On my domain controller (Server 2008 RTM SP2), the firewall is on for Private and Public profile, but it is of for Domain Profile.

I'd like to turn it on, but when I click on Windows Firewall Properties in Server Manager, the Firewall state displays Off and is greyed out. It cannot be a permission problem, because I'm logged as the Domain Admin and I can change the settings for the Private and Public Profile.

What can be the reason for this, and how to turn on the firewall ?

  • 1
    Do an RSOP from the command line on that DC to check your GPO settings. – HostBits Apr 11 '14 at 14:03
  • @Cheekaleak Thanks, this was interesting and gave me insight in what's going on. – Lorenz Meyer Apr 11 '14 at 14:21
  • @LorenzMeyer And, for future use, gpresult.exe (a command line utility) is also a handy GPO troubleshooting tool. – HopelessN00b Apr 11 '14 at 14:23

Your firewall state is being managed by Group Policy. To change it, you need to change the group policy that's managing your server's firewall profiles.

On another note, if you don't really know what you're doing (and no offense, but you don't seem like you do), don't mess around with the firewall on domain controllers. You're just gonna cause yourself a lot of pain if you do.

  • Thanks. I think there's no problem with a firewall on a DC, if all inbound exceptions are configured. Sure there will be some, but it is better to have the firewall activated for security reasons. – Lorenz Meyer Apr 11 '14 at 14:20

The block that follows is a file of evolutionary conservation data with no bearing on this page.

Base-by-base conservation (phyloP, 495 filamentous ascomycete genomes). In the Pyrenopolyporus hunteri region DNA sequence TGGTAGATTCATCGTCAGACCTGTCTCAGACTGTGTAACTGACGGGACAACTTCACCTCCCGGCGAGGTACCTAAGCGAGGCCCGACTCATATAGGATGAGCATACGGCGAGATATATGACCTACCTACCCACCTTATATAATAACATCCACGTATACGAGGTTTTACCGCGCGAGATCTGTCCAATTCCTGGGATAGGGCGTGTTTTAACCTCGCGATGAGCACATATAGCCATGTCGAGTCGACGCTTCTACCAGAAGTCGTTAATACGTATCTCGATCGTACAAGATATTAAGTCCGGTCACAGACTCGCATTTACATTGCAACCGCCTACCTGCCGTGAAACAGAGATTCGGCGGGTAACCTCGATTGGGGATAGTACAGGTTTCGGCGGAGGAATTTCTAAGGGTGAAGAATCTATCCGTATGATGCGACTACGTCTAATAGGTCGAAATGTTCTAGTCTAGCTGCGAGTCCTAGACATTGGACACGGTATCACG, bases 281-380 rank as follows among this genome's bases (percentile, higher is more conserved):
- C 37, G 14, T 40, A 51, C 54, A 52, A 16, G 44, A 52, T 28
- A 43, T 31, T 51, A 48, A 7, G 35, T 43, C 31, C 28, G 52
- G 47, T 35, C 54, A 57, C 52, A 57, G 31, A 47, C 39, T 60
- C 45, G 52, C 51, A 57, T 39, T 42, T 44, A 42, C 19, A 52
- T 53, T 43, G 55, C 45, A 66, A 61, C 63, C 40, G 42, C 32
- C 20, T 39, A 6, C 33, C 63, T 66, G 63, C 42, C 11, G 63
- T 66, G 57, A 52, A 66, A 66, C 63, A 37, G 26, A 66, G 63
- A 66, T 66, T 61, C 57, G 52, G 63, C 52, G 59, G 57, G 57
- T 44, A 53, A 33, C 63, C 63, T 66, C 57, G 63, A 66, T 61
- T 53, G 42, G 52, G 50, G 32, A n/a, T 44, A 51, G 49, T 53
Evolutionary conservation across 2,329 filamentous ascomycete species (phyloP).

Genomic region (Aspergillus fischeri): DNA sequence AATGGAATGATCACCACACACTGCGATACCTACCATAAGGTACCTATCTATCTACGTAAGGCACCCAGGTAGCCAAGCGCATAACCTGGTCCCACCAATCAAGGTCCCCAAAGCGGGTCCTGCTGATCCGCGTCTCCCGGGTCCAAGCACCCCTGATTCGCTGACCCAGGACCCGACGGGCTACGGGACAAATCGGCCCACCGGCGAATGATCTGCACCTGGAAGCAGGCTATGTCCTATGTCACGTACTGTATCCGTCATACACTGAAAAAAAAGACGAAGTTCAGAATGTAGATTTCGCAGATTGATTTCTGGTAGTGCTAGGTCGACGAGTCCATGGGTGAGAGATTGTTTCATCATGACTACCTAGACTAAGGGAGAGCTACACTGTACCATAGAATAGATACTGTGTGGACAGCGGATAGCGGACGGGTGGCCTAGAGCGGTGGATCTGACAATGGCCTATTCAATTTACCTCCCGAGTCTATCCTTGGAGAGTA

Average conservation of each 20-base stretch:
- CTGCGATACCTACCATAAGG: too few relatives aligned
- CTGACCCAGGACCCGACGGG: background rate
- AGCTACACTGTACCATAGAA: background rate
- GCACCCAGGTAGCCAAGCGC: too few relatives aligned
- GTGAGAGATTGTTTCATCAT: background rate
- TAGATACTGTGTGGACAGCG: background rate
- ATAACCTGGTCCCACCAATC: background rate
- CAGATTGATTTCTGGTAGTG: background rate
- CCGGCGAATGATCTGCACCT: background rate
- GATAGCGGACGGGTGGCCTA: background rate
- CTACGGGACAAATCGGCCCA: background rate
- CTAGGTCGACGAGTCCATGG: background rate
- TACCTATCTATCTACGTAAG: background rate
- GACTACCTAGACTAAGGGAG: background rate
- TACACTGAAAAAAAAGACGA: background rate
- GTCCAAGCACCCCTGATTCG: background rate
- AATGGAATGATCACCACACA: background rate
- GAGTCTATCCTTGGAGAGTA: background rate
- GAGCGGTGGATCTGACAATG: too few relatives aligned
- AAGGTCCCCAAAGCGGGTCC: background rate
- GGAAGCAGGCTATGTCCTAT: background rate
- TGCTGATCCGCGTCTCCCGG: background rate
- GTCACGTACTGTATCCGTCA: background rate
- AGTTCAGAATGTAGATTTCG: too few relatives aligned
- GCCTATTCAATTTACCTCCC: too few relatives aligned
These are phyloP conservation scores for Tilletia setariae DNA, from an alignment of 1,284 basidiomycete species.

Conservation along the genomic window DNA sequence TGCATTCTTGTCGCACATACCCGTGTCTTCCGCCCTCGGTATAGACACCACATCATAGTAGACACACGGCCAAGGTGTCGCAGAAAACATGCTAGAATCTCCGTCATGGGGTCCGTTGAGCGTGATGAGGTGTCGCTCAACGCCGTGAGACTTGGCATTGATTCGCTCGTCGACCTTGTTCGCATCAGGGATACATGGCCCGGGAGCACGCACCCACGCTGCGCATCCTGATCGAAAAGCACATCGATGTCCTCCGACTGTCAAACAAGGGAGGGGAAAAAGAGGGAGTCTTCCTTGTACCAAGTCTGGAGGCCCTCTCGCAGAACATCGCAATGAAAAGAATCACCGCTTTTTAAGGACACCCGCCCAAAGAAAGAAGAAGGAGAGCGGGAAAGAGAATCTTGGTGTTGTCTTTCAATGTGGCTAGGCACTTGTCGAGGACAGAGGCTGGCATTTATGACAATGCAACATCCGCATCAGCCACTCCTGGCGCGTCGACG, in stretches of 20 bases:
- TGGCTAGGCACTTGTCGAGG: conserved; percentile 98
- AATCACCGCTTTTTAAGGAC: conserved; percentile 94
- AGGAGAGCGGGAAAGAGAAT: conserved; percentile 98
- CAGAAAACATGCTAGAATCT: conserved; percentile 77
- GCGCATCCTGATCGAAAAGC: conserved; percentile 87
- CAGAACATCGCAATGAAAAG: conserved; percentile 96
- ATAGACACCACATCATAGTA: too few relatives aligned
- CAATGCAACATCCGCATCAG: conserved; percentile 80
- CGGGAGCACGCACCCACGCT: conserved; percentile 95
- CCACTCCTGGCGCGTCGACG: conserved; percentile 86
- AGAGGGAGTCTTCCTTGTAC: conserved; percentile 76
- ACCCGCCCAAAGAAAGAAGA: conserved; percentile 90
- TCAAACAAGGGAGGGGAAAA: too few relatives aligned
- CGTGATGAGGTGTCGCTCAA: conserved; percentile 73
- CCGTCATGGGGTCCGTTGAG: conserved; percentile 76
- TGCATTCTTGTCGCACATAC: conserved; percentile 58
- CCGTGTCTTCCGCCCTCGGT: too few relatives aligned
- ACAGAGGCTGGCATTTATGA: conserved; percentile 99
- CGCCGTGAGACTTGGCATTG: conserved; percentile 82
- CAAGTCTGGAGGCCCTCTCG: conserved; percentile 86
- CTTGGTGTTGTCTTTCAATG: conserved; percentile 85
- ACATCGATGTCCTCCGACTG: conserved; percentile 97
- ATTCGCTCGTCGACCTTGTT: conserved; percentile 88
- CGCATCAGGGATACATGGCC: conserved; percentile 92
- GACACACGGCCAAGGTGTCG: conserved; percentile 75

• @LorenzMeyer ... your call. Just be very careful. It's easy to break replication, or part of your domain controller's AAA services without realizing it until after it's become a serious problem, or after you've spent a couple weeks banging your head against a wall. – HopelessN00b Apr 11 '14 at 14:22
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    Or if you're me and take down the entire network since the DC was hosting DHCP/DNS...:p – Nathan C Apr 11 '14 at 14:24
  • @HopelessN00b Windows comes already with more than a hundred preconfigured rules, several of them about AD DC. Isn't this enough.? – Lorenz Meyer Apr 11 '14 at 14:26
  • @LorenzMeyer It's usually enough. When it's not, though, it's a major pain. Like I said, be careful. And when in doubt, check if the DC firewall is causing it. :) – HopelessN00b Apr 11 '14 at 14:29

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